Written by Daron Brown
From his column Pressing On
“Now is the Age of Anxiety” proclaimed W.H. Auden in his 1948 Pulitzer-winning poem. In it, Auden represents “anxiety” in a general, nonclinical sense, as humanity’s restlessness, quest for meaning, and pervasive isolation in a disordered world. Nearly a century later, his message echoes: we, too, live in an age of anxiety.
The prolonged pandemic has had far-reaching effects. People feel the brunt relationally, financially, emotionally, and otherwise. For many, life was hard enough before. Now, anxiety is heightened—contributing to all types of dysfunctional and detrimental behaviors. Examples abound of those who have not responded well. Anxiety is thick in this age.
Church folks are not immune. Anxiety affects us as well. Many Christians have remained unruffled, but some have suffered under its weight.
Edwin H. Friedman coined the phrase “non-anxious presence” to describe the role of a counselor or clergyperson in relation to a family or congregation. Being a non-anxious presence requires the ability to self-regulate during stressful times. Instead of getting caught up in the frenzy, the counselor sets the tone for a calm environment that decreases anxiety instead of contributing to it. There are times when we as pastors remind ourselves to “cool down” to create better conditions for healthy systems.
What is true for counselors and clergy is also true for the whole church. The Body of Christ should be a non-anxious presence in an age of anxiety. Instead of ratcheting-up the fear, we should bring the calm. We are called to set a better tone for this angst-ridden world.
What we bring is more than the absence of anxiousness. We offer the promise of abundant peace. After His resurrection, the first word from Jesus to His followers was “Peace.” The church, then, is a community of peace. Churches pass the peace of Christ to one another on Sunday mornings. This practice reminds us that peace is not simply inner or private. Rather, peace is outward and public. Biblical peace is relational wholeness that permeates relationships and extends beyond us. Biblical peace is anchored in the resurrection of Jesus. Because Jesus was raised, there is peace.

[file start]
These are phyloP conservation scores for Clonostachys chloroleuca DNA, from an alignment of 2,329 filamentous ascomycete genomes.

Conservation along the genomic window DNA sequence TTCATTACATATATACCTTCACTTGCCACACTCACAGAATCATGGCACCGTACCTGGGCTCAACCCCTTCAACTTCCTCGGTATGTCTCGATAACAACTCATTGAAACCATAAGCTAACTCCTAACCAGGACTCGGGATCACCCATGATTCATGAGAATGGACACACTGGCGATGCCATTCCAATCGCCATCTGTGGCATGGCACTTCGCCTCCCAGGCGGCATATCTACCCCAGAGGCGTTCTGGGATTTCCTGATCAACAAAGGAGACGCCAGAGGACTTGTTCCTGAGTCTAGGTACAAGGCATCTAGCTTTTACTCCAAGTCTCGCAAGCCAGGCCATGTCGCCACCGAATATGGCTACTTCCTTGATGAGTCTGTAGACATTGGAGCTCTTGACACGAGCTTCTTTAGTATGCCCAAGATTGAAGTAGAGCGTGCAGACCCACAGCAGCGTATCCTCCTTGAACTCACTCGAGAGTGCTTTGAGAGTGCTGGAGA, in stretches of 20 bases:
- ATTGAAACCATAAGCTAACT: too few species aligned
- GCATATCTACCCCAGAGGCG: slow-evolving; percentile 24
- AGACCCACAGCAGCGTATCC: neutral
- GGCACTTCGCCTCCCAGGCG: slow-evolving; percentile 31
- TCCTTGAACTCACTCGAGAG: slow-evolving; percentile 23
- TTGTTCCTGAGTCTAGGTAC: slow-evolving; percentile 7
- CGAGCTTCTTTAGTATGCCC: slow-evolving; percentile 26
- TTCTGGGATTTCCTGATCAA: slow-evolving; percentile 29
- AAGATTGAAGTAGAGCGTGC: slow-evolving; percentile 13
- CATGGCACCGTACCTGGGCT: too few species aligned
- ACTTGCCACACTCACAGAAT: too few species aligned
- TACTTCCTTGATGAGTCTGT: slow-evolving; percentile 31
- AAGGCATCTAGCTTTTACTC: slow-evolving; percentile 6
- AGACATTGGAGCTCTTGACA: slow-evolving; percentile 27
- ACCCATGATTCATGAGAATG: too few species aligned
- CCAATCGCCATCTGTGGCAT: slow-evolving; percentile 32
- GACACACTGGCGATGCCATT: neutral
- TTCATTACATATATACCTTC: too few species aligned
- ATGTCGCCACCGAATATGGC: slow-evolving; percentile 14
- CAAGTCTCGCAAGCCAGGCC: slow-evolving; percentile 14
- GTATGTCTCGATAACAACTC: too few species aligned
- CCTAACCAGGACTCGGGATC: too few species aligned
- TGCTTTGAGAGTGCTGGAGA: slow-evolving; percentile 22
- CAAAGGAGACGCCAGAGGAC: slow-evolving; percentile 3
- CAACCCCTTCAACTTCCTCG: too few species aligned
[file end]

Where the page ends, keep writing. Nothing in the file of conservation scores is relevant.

For the church to live as a non-anxious, peace-bringing presence in an age of anxiety, four things are needed:
1. Be Present.
The church belongs in the world. Incarnation is the way of Jesus. Detaching from the world is not an option. Being present is less about property or programs than it is about relationships.
2. Know Your Story.
Friedman describes this as differentiation. When we do not know who we are, we become more like those around us. We adapt to their stories. This happened to Israel and to the church plenty of times. Knowing the gospel story allows us to maintain our peace-identity as we are interact in an anxious world.
3. Be What Is Lacking.
Counselors know that simply being a non-anxious presence can do more to bring resolution than dispensing advice. We often agonize over what to do. Certainly, there are times for doing. But maybe more important is being. For those around us, we should be the peaceful presence they need. Provide the contrast. Set the example.
4. Peace Is “One Another” Work.
Christians do not work at peace alone. Because peace is relational wholeness, it is something we practice together. We need one another to provide example, encouragement, and accountability.
A thermometer reading rises and falls with the temperature. A thermostat drives the temperature. The church has a choice. We can be a thermometer, allowing our response to rise and fall with the anxiety of the surrounding culture, or we can be a thermostat, setting a steady tone for what should be. These days, as difficult as they may be, offer us an incredible opportunity to bring God’s peace to an anxious age.
May the peace of Christ be with you!
Daron Brown lives and pastors in Waverly, Tennessee.
 Auden, W.H. (1947) The Age of Anxiety: A Baroque Epologue, Princeton, NJ: Princeton Press
 Friedman, Edwin H. (1985) Generation to Generation: Family Process in Church and Synagogue, New York, NY: Guilford Press